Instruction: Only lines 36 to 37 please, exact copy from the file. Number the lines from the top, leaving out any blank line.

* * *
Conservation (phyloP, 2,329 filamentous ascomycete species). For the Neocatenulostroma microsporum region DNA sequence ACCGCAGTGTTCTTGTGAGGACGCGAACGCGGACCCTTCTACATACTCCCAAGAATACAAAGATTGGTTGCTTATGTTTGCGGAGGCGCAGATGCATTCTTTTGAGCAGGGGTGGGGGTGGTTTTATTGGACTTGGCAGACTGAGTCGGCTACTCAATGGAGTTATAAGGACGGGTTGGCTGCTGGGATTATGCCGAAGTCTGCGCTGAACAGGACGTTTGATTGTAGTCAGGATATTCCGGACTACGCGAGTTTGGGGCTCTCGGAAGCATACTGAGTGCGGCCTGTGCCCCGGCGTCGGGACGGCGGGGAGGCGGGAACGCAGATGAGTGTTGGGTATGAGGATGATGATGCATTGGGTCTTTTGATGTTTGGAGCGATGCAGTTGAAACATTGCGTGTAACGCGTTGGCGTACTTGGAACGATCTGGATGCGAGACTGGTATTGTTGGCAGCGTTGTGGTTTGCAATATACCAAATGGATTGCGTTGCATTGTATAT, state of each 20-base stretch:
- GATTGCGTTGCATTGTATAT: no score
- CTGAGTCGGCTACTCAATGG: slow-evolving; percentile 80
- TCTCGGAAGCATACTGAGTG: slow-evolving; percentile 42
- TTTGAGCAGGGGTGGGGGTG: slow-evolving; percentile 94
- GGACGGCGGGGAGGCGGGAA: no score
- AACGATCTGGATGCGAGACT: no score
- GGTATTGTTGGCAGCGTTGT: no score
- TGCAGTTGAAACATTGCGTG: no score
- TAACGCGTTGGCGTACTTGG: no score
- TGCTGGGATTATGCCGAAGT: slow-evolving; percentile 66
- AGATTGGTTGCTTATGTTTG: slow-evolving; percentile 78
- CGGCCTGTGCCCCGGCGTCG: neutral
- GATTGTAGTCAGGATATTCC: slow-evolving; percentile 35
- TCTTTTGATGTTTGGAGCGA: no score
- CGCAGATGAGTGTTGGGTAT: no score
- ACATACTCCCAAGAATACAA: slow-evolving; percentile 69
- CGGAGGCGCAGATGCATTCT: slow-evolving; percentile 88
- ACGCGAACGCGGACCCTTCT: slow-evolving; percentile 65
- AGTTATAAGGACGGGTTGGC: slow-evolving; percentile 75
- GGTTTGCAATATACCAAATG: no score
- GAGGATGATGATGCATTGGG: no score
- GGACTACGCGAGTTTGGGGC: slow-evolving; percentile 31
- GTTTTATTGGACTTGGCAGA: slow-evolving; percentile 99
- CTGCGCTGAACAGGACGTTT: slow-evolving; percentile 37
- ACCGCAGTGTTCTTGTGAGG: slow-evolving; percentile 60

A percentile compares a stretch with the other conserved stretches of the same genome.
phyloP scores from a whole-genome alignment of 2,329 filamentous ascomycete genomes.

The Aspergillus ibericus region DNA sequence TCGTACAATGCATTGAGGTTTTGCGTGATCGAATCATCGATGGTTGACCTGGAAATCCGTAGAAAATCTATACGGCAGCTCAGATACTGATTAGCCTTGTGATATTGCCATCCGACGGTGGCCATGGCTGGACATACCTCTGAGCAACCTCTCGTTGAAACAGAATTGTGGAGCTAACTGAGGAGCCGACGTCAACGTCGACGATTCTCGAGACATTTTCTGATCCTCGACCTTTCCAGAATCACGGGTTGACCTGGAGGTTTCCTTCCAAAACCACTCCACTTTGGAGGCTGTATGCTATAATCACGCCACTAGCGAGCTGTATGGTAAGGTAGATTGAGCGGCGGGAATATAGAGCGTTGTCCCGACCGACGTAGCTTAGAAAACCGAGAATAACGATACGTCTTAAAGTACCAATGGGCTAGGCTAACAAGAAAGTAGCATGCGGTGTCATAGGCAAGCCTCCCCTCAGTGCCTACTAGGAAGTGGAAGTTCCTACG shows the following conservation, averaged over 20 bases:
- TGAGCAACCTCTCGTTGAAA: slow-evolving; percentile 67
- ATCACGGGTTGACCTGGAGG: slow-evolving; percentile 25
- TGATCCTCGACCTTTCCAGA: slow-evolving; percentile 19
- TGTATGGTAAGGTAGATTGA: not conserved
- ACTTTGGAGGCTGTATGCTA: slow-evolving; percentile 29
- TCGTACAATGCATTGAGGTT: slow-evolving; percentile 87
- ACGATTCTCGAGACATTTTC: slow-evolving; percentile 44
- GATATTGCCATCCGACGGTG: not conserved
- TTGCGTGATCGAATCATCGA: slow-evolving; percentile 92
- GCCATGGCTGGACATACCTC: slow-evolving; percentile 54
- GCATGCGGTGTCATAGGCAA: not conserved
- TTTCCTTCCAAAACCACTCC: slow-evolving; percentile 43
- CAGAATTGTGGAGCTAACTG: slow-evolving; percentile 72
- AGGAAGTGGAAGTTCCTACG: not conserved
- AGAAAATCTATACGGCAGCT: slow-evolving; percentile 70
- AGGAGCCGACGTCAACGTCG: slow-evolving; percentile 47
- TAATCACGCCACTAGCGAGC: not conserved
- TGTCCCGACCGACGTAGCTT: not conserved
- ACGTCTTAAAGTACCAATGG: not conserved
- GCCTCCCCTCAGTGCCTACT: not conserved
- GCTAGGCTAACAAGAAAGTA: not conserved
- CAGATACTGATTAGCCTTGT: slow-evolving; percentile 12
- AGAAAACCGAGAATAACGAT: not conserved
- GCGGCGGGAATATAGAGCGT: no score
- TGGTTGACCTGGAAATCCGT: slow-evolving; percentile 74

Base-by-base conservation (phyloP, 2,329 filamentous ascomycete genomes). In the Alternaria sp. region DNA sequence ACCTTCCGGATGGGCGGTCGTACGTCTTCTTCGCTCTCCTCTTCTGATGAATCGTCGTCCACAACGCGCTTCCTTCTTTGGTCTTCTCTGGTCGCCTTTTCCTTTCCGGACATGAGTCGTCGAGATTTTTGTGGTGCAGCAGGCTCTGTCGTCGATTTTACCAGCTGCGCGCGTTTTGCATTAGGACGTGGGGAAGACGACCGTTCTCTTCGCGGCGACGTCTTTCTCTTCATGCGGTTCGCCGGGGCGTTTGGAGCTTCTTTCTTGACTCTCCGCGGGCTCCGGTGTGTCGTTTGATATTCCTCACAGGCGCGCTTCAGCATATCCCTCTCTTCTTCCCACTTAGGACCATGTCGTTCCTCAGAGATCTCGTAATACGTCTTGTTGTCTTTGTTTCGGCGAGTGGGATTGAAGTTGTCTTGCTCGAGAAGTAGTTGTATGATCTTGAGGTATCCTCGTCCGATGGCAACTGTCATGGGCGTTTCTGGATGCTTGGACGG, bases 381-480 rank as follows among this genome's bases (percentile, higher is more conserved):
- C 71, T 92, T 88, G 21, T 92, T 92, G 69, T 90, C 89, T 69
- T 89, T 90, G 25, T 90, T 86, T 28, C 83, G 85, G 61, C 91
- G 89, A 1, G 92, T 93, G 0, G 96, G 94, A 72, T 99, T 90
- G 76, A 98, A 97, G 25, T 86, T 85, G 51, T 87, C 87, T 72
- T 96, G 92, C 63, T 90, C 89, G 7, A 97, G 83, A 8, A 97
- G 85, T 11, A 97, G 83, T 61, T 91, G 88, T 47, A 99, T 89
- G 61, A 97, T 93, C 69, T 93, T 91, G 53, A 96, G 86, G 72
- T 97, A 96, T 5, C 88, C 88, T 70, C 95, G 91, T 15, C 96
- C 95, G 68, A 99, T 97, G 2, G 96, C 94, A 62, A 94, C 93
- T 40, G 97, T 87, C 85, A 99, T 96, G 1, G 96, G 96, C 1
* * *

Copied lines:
- ACGATTCTCGAGACATTTTC: slow-evolving; percentile 44
- GATATTGCCATCCGACGGTG: not conserved